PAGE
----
And Matt Vickers, who won the Red Wall seat of Stockton South in 2019, has told the EU until it acknowledges the truth about the Northern Ireland Protocol, true progress will be impossible, stressing: “It’s time to get moving.” Mr Vickers was speaking after European Commissioner Maros Sefcovic, the bloc’s Brexit point man, unveiled several key concessions during a press conference in Brussels including an 80 percent reduction in checks and regulations on all retail goods travelling into Northern Ireland.
However, Mr Sefcovic also dismissed opposite number Lord David Frost’s demand that the bloc removes the role of the European Court of Justice when it comes to the Protocol, in accordance with which Northern Ireland effectively remains in the EU’s single market for goods.
Mr Vickers told Express.co.uk: “Whilst it is right that we had to find a way in which peace on our islands could be preserved and a hard border avoided, we can’t be under any illusion that the Protocol was originally signed on the basis it would be operated in good faith.
“It is clear the Protocol in its current capacity is not working for the people on the ground.
“As such, it is right that Lord Frost and this government seek to renegotiate the terms, with this good faith in mind, so that all composite parties can mutually benefit.”
Mr Vickers applauded the fact that the UK was now seeing “real and substantive developments” in negotiations on the subject.
He explained: “Finally we have a robust and proper discussion with keen desires to see change implemented.
The removal of the ECJ in favour of an independent international arbitrator was more than fair and honoured the referendum result, he claimed.
Mr Vickers added: “It is time to get moving. We can make this work and get back to a decent working relationship with our friends in the EU.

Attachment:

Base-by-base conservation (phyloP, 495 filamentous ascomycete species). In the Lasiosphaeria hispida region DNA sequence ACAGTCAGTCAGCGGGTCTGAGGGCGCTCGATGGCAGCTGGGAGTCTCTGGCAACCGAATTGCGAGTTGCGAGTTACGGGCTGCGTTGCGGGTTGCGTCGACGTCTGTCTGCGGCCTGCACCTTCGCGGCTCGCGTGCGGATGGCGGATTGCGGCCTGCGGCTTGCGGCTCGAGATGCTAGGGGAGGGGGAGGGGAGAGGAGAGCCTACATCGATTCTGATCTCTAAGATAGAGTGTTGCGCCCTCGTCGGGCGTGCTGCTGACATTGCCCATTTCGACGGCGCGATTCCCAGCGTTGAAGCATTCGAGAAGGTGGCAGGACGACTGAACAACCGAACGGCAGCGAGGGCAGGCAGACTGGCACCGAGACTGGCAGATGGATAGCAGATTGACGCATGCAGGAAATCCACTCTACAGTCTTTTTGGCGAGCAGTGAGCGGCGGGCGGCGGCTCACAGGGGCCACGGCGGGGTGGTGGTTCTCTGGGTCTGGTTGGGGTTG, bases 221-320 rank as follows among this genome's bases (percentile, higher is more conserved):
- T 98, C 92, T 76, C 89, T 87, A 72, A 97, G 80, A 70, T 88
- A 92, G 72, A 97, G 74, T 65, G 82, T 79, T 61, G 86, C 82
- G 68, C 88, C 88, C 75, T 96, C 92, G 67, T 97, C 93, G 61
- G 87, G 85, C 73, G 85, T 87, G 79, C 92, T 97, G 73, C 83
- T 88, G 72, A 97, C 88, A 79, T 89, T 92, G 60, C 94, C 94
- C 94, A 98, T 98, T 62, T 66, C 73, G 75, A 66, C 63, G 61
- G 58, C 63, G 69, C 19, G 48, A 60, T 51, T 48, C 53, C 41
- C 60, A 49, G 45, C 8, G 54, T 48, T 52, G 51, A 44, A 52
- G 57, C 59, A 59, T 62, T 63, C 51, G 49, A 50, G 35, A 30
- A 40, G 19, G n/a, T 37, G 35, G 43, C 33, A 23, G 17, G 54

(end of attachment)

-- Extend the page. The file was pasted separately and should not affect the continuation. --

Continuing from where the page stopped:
“A reformed Protocol represents the future of a vibrant, energetic and successful working agreement between the UK and the EU.”
During the course of his remarks, Mr Sefcovic insisted the role of the European Court of Justice (ECJ) was mentioned to him just once during all of his discussions and interactions with people in Northern Ireland over post-Brexit arrangements.
He said: “Referring to my visit to Northern Ireland, it left me with very lasting impressions and I really met a lot of stakeholders and I saw big positive excitement about the opportunities dual market access represents.
“Many of the proposals we are putting on the table were indeed inspired by one of the first meetings I had in Northern Ireland with the Business Brexit Working Group.”
He added: “I heard from the representatives of the business communities, I heard from business leaders at Stormont, I heard from representatives of civic society.
“I can tell you that in all the meetings I had, and I had quite a few interactions, exchanges and discussions, the issue of the European Court of Justice was mentioned once.
“When I first heard about this issue it was probably in the Command Paper which was published by the UK Government just before the summer break.”